Displacement is both a driver and a consequence of food insecurity. People forced to flee their homes lose access to their livelihoods (including safe access to food, water and other necessities) while also facing major barriers to income, humanitarian aid, healthcare, and other essential services, exacerbating their vulnerability to food insecurity and undernutrition.
By mid-2022, the number of displaced people globally, including refugees, asylum seekers, Internally Displaced People (IDPs) and other people in need of international protection, had reached 103 million.
In 2022, displacement was caused by major conflicts, severe economic crises and climate change and weather extremes. By the end of 2022, nearly 53.2 million people were internally displaced in 25 countries/territories identified as food crises in the GRFC 2023.
The countries/territories with the highest numbers of IDPs in 2022 nearly mirrored the list of the 10 food crises with the largest numbers of people in IPC/CH Phase 3 or above or equivalent. In 2022, about 19.7 million refugees and asylum seekers were hosted in 55 out of the 58 food-crisis countries/territories identified in this GRFC edition.
The impact of the war in Ukraine on food crises around the world
The war in Ukraine has had an outsized impact on global food systems due to the major contributions Ukraine and the Russian Federation make to the production and trade of fuel, fertilizers and essential food commodities like wheat, maize and sunflower oil.
The timing of the war also contributed to this impact as higher international commodity prices in the first half of 2022 compounded the macroeconomic challenges that countries continued to face after the COVID-19 pandemic. This was particularly true for GRFC countries/territories as they were more likely to be exposed to commodity market volatility given many of their positions as low-income net food-importing countries.
Although global food prices had fallen somewhat by the end of 2022, they remained well above pre-pandemic levels. Domestic food prices, by contrast, experienced an increase but have yet to decline. In fact, food prices increased in all GRFC countries/ territories in 2022, with food inflation being over 10 percent in 38 out of the 58 countries/territories with food crises by the end of the year.
Their governments’ abilities to mitigate risks and insulate citizens from food price inflation through policy measures, such as stimulus payments and subsidies, was limited given their over-extended public budgets after the COVID-19 pandemic. Nearly all of the countries whose currencies lost value at an abnormally fast rate in 2022 were GRFC countries/territories.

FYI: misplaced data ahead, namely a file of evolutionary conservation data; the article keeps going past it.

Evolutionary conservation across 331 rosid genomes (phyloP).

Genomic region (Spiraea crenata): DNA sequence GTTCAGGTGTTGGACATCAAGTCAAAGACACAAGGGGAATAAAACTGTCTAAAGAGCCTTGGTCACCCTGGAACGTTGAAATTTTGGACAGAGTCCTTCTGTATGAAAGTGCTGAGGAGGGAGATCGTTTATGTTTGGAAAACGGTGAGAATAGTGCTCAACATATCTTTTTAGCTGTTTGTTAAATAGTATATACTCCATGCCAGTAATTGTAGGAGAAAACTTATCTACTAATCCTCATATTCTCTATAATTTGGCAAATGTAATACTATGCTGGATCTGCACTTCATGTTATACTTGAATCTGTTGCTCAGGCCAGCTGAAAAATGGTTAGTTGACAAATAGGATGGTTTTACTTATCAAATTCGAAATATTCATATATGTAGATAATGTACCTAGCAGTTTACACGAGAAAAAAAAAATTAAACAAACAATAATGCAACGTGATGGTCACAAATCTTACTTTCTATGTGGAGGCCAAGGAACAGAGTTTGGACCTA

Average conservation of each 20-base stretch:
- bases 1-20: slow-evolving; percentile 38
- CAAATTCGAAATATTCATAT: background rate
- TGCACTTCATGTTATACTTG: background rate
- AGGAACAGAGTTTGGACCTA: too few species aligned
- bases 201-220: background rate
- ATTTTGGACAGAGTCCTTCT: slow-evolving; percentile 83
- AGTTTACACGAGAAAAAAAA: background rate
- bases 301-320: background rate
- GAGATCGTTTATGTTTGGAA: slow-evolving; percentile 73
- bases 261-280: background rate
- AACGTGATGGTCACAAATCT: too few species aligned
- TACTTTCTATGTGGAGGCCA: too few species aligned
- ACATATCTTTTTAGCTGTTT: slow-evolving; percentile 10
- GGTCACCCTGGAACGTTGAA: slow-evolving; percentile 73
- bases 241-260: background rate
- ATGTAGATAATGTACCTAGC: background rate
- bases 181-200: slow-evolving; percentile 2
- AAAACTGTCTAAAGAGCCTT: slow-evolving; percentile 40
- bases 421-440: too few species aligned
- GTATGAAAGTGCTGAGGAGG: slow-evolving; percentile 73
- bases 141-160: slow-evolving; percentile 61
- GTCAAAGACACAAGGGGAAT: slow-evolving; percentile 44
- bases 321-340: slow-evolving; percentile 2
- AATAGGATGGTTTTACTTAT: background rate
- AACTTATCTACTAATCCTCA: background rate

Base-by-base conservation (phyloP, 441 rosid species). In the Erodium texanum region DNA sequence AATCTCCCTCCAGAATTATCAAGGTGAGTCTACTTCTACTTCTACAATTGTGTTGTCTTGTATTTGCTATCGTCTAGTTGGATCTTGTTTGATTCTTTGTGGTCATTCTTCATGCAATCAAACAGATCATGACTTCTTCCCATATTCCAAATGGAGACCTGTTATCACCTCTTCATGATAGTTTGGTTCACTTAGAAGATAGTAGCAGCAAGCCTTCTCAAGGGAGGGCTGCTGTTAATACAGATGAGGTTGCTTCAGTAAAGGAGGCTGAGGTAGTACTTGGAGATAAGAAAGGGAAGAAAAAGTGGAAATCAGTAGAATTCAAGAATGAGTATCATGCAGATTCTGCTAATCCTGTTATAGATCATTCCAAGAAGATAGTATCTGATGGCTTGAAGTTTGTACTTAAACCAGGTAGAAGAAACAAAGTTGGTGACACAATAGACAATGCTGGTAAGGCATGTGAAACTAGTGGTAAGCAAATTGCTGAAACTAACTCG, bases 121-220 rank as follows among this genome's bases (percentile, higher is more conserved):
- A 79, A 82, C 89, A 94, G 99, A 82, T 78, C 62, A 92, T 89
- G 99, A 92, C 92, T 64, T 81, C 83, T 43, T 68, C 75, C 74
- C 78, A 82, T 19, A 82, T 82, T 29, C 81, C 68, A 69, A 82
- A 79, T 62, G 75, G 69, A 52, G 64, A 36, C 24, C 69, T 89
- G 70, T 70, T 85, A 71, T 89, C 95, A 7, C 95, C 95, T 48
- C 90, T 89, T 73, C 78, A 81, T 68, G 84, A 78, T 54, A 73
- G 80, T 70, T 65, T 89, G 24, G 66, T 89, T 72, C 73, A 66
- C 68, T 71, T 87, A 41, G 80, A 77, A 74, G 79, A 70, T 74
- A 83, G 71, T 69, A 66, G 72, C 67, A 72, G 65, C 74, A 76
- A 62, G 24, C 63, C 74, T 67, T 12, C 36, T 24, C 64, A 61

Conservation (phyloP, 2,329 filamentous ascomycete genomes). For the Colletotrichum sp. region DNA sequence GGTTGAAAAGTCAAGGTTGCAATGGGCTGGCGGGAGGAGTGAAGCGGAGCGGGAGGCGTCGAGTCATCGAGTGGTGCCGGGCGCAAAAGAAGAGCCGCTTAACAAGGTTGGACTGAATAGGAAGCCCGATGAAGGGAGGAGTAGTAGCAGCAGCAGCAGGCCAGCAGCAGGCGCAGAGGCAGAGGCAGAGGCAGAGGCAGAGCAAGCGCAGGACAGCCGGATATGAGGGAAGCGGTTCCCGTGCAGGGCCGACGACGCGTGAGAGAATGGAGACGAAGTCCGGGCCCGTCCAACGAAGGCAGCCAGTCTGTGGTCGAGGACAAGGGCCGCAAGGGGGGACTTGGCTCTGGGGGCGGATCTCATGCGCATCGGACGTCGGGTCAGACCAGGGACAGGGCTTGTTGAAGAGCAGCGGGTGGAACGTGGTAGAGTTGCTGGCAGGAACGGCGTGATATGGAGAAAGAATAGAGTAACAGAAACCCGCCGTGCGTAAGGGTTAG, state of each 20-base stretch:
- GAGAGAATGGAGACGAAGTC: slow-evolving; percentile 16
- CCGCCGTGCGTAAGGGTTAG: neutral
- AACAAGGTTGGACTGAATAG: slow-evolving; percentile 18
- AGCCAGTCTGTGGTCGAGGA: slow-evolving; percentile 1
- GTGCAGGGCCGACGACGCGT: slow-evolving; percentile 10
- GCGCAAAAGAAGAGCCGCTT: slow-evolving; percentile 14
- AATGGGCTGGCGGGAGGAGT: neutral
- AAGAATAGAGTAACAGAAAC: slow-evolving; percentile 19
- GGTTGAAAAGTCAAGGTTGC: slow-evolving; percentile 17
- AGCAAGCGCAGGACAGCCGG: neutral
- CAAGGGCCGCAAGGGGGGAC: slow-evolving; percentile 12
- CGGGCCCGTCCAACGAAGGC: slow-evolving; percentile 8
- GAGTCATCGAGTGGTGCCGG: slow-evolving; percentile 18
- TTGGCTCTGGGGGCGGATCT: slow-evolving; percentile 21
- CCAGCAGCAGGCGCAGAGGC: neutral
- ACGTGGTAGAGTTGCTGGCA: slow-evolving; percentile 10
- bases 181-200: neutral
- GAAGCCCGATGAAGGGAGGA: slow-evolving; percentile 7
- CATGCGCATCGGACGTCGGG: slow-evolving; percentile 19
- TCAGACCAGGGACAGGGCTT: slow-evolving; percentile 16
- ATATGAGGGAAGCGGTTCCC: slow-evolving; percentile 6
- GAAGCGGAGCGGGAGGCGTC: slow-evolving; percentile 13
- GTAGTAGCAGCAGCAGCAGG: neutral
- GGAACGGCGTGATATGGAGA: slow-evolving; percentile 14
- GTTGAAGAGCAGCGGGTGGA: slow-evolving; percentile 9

Economic shocks are projected to be the main driver of acute food insecurity in 22 of these countries/territories as national economic resilience has been severely undermined by a slow recovery from the COVID-19 pandemic, exacerbated by the war in Ukraine. Persisting high food prices coupled with high debt levels in some countries amid high interest rates and currency depreciation are expected to further erode households’ food access and constrain the fiscal capacity of governments to deliver assistance.
As of March 2023, food prices were at exceptionally high levels in Ethiopia, Ghana, Malawi, Myanmar, Namibia, Pakistan, Somalia, South Sudan and Zimbabwe.
Forecast to return in June 2023, the El Nino phenomenon is likely to result in dry weather conditions in key cropping areas of Central America, Southern Africa and Far East Asia, while excessive rainfall and possible flooding is foreseen in Near East Asia and East Africa.
Conflicts, national and global economic shocks and weather extremes continue to be increasingly intertwined, feeding into one another and creating spiralling negative effects on acute food insecurity and nutrition. And there is no indication that these drivers will ease in 2023: climate change is expected to drive further weather extremes, the global and national economies face a grim outlook, while conflicts and insecurity are likely to persist.
The magnitude of people facing IPC/CH Phase 3 or above is daunting, but it is that very scale that drives urgency. Earlier intervention can reduce food gaps and protect assets and livelihoods at a lower cost than late humanitarian response.
Yet too often the international community waits for a Famine (IPC/CH Phase 5) classification before mobilizing additional funding. By this stage, lives and futures have already been lost, livelihoods have collapsed, and social networks disrupted with deleterious impacts on the lives of an unborn generation.
Populations in IPC/CH Phase 3 are already unable to meet their minimum food needs or are compelled to protect food consumption by engaging in coping strategies that will harm their future ability to access food and sustain their livelihoods. In IPC/CH Phase 4, households face large food gaps, which are either reflected in high acute malnutrition levels and excess mortality. Urgent action is needed for households in IPC/CH Phase 3 and 4 to ensure immediate wellbeing, to support their ability to sustain themselves.
* The Integrated Food Security Phase Classification (IPC) provides a common scale for classifying the severity and magnitude of food insecurity and acute malnutrition. The classification is based on a convergence of available data and evidence, including indicators related to food consumption, livelihoods, malnutrition, and mortality. It is the internationally recognised standard measurement.